With today’s technology it would be hard to find a new electronic item without GPS. Most new cars have GPS with OnStar, nearly all cell phones have it and now you can even put a GPS tracker on your pet’s collar. So why do only 1% of railroad trains have GPS? That is the question being asked after a deadly head-on railroad accident in Lawrence County, Arkansas. This terrible railroad accident and derailment killed two Union Pacific crew members and two others were injured. Head-on railroad accidents aren’t isolated to Arkansas. In 2008, a commuter and freight train collided in Los Angeles killing 25 and injuring another 100. In 2012 two freight trains collided in the Oklahoma panhandle, killing three crew members.
So where does GPS come into the railroad safety equation? As experienced Virginia and North Carolina FELA and railroad accident injury attorneys we know that the major railroad companies have been slow to adopt nationally mandated safety requirements. The rail anti-crash technology, known as Positive Train Control or PTC, is designed to automatically stop a train before it is able to run a red signal or get itself into other dangerous situations. This is an improvement over the signaling systems that are currently in place, which are able to warn train operators of danger, but still allow the possibility of accidents. The problem is the railroad industry has been resisting the installation of positive train control, PTC, which uses GPS tracking.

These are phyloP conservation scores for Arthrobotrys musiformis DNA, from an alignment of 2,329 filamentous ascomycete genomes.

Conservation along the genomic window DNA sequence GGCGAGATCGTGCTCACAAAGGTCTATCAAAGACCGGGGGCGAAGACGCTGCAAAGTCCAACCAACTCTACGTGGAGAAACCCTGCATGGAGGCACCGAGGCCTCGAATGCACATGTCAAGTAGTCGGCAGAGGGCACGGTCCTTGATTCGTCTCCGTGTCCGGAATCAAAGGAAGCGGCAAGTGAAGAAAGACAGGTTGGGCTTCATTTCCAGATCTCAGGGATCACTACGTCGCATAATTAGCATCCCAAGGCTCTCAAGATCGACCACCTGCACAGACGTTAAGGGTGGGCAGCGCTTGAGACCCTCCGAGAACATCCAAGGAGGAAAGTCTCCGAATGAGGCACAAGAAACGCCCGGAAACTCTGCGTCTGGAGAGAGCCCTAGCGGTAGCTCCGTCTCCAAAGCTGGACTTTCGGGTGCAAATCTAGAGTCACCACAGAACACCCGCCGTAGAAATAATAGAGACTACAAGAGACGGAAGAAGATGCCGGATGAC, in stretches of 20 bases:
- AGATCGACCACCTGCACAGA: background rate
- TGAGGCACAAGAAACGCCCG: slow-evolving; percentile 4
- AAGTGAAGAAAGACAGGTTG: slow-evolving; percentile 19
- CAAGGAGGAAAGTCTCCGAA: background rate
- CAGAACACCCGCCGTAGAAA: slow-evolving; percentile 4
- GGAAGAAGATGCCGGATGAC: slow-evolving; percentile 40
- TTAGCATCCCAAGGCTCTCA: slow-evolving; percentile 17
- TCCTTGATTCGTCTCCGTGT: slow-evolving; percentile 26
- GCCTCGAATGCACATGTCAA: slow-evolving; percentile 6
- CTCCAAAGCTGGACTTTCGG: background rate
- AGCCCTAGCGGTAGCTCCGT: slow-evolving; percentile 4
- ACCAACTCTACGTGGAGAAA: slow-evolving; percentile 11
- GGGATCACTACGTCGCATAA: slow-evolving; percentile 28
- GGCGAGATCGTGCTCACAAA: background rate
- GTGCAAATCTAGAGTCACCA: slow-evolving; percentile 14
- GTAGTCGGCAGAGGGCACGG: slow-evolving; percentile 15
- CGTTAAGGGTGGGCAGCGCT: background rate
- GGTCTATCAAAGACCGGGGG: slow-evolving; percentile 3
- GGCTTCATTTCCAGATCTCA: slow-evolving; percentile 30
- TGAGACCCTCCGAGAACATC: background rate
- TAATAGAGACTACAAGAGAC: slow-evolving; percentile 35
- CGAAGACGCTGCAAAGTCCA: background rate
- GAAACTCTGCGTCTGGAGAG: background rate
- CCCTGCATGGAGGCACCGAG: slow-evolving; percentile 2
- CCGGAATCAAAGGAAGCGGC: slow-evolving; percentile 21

The Federal Railroad Administration says the system could prevent 52 accidents a year, ranging from nonfatal rail-yard mishaps to deadly train crashes. Though some railroad operators have said they will meet the 2015 deadline, including Metrolink and Amtrak, most are asking Congress for an extension. Chicago-based Metra, the second-busiest commuter railroad in the country, has revealed that it is already operating under the assumption that Congress will vote to delay the PTC mandate by three years, meaning compliance will not be required until sometime in 2018. The Association of American Railroads (AAR) which is the major lobbying arm for Norfolk Southern,CSX and all major railroads has been seeking to delay this much needed safety measure.